INS Urged to Use Guidelines for Exercise of Discretion in Initiating Removal Proceedings
January 7, 2000
By now, most of our U.S. representatives and Senators across the U.S. are well aware of the extreme hardship many U.S. families are facing due to the U.S. Immigration & Naturalization Service initiation of removal (formerly deportation) proceeding against long time unlawful permanent residents who have been convicted of “removable” criminal offenses. In the past 5 years, the U.S. Congress took dramatic measures to eliminate most defenses long time permanent residents could avail themselves of when fighting to remain in the U.S. after a serious, or even semi-serious, criminal conviction.
Now that the INS is acting to enforce the laws enacted by Congress (that is to remove individuals, even immigrants, convicted of any number of crimes, including certain misdemeanors) a group of legislators have requested that the INS act more prudently in initiating removal proceedings against such long time residents.
On November 4, 1999, a bipartisan group of 28 U.S. Representatives, including Democrats Barney Frank and Sheila Jackson-Lee and republicans Henry Hyde and Lamar Smith, signed on to a letter to INS Commissioner Doris Meissner, requesting that the INS develop guidelines for the use of consistent “prosecutorial discretion” in deciding when and against who removal proceedings should be initiated or terminated.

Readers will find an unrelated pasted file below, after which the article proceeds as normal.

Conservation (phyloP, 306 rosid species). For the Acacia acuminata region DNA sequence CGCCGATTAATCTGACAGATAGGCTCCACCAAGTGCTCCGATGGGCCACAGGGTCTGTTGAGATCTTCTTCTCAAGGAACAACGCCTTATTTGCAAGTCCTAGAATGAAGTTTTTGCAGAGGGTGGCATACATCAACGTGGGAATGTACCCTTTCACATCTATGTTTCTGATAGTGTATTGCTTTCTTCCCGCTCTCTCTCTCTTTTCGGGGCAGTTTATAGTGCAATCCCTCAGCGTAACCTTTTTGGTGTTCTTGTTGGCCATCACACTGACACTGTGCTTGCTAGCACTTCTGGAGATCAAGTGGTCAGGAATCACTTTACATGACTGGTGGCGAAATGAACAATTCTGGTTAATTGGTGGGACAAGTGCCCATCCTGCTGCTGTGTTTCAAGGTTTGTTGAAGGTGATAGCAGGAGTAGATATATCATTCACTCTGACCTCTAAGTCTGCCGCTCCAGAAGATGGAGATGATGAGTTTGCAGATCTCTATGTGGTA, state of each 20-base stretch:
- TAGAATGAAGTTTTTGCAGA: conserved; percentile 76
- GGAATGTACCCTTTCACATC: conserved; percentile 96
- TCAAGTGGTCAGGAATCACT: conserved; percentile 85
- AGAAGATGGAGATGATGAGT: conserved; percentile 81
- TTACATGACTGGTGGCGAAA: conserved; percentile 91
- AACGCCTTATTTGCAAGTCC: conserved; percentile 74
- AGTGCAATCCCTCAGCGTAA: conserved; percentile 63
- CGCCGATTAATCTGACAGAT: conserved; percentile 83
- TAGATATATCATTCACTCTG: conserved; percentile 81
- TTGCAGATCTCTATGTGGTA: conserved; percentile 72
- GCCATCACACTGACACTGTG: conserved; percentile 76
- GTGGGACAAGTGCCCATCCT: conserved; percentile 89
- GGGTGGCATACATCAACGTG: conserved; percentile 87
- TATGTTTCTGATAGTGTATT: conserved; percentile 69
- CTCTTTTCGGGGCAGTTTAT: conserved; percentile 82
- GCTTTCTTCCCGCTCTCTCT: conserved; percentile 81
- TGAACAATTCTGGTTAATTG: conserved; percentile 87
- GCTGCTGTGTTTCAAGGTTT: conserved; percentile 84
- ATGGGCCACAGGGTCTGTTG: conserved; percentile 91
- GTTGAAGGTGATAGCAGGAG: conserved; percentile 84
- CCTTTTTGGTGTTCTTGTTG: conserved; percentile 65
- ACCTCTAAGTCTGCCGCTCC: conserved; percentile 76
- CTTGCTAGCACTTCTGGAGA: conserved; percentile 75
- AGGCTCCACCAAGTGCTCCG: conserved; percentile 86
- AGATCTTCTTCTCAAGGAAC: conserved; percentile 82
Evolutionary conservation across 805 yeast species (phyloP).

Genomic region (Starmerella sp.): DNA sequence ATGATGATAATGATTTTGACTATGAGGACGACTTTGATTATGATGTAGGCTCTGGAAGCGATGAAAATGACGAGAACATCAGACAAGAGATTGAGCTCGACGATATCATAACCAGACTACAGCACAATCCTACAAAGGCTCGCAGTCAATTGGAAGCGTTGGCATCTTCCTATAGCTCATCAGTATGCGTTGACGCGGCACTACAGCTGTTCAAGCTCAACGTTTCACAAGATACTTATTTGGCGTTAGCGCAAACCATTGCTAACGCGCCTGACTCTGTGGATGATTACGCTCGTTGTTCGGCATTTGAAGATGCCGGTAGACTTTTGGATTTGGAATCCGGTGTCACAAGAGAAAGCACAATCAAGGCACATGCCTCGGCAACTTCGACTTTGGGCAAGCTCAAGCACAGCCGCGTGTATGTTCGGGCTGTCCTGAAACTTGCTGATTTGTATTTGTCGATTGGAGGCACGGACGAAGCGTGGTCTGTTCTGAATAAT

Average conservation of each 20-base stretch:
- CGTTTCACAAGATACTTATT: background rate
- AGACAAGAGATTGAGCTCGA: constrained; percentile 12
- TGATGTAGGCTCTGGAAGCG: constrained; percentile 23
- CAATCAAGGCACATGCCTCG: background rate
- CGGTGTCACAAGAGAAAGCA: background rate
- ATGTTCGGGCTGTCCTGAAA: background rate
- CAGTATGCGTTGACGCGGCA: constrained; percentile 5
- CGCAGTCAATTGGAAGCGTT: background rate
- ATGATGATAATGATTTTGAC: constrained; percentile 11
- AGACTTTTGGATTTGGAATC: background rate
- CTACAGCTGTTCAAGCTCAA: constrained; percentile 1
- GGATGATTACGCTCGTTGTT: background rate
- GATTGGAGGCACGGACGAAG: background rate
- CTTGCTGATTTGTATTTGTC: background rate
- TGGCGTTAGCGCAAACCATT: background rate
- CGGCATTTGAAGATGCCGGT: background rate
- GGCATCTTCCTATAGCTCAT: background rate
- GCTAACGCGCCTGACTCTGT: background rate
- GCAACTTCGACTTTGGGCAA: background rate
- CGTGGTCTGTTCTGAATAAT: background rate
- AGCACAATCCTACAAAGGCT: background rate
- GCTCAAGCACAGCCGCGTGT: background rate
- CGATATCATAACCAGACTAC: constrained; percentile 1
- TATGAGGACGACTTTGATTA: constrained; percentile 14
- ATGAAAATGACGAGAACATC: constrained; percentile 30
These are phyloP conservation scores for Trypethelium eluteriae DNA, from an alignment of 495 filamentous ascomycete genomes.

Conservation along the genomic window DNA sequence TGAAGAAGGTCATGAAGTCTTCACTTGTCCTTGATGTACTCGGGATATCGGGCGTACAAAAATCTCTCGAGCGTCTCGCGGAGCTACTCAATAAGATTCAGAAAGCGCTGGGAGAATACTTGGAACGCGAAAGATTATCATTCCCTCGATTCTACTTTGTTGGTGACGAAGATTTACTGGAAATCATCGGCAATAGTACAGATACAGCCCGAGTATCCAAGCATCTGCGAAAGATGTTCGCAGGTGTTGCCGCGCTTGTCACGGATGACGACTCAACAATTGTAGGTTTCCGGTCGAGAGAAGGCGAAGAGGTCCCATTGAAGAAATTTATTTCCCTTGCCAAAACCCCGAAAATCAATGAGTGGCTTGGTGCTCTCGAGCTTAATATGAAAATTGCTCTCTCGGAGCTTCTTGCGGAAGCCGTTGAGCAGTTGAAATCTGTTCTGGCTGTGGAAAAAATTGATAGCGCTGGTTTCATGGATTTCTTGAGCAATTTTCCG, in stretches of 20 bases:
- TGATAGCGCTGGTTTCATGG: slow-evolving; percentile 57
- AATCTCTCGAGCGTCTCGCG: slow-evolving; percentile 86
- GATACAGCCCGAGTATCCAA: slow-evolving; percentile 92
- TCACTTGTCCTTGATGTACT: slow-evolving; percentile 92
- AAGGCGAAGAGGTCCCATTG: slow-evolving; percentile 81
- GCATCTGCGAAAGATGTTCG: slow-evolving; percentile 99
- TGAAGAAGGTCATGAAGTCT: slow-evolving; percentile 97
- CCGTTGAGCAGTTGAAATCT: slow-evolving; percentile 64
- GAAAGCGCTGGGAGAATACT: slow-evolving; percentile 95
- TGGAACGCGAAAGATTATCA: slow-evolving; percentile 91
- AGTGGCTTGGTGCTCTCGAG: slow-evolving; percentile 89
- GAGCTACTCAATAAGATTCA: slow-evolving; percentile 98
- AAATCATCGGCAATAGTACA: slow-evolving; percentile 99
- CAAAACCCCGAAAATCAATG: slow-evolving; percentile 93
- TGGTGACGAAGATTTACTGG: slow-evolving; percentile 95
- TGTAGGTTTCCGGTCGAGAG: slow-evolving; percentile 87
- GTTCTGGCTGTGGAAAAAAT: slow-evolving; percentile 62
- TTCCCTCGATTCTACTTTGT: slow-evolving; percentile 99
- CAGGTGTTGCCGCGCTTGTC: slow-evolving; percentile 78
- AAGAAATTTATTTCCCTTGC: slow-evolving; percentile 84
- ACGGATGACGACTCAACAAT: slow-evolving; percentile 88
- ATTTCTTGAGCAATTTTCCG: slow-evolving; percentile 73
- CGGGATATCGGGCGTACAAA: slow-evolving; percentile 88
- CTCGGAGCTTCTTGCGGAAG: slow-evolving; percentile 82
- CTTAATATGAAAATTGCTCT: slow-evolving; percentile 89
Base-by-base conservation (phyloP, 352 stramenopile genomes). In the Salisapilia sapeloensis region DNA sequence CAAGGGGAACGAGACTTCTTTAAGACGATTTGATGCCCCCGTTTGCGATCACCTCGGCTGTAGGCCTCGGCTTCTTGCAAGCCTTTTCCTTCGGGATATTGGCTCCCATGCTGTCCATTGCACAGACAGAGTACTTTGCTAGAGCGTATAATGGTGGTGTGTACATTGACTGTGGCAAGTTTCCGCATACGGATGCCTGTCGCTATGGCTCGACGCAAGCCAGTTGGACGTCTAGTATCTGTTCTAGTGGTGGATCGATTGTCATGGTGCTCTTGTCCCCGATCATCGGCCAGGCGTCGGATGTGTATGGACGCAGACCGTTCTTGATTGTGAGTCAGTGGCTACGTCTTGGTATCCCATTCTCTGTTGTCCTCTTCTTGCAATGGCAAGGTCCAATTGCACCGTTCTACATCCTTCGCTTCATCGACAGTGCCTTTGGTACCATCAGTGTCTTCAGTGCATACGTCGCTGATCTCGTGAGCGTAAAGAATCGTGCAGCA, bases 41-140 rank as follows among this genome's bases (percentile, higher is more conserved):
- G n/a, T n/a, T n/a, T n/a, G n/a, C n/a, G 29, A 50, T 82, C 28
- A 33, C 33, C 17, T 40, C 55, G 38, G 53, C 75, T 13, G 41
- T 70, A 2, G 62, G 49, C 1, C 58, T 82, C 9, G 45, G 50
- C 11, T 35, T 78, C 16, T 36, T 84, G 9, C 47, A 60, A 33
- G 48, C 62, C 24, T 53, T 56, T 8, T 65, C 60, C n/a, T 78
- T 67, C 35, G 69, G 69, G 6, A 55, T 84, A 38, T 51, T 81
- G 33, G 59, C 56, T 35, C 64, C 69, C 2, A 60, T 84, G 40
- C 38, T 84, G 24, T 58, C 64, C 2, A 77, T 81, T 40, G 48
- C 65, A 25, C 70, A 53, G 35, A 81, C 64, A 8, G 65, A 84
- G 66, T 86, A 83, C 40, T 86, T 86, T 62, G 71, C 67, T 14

Of particular concern to these U.S. representatives were cases involving the removal of long time residents who immigrated to the U.S. as young children and who committed a “single crime” at the “lower end of the ‘aggravated felony’ spectrum”. When an immigrant falls into this category and has otherwise been a law abiding and self sufficient member of society, the INS, according to these legislators, should have a formal policy in place to guide them in determining on a case by case basis, whether proceedings should be initiated in the first place, especially if such individuals have U.S. citizen spouses or children.
If, when and how commissioner Meissner and the INS will respond remains uncertain. Although, if I were Ms. Meissner I would be inclined to respond by requesting that Congress themselves take up the problem and undo the overly harsh legislation that they themselves enacted in the first place. Specifically, the message should lead Congress to act to reinstate the “hardship to U.S. family members” defenses that were previously available to long time residents in removal proceedings, regardless of the nature of the underlying criminal offense.
PUBLISHED January 7, 2000 – “IMMIGRATION LAW FORUM”
Copyright © 2000-2008, By Law Offices of Richard Hanus, Chicago, Illinois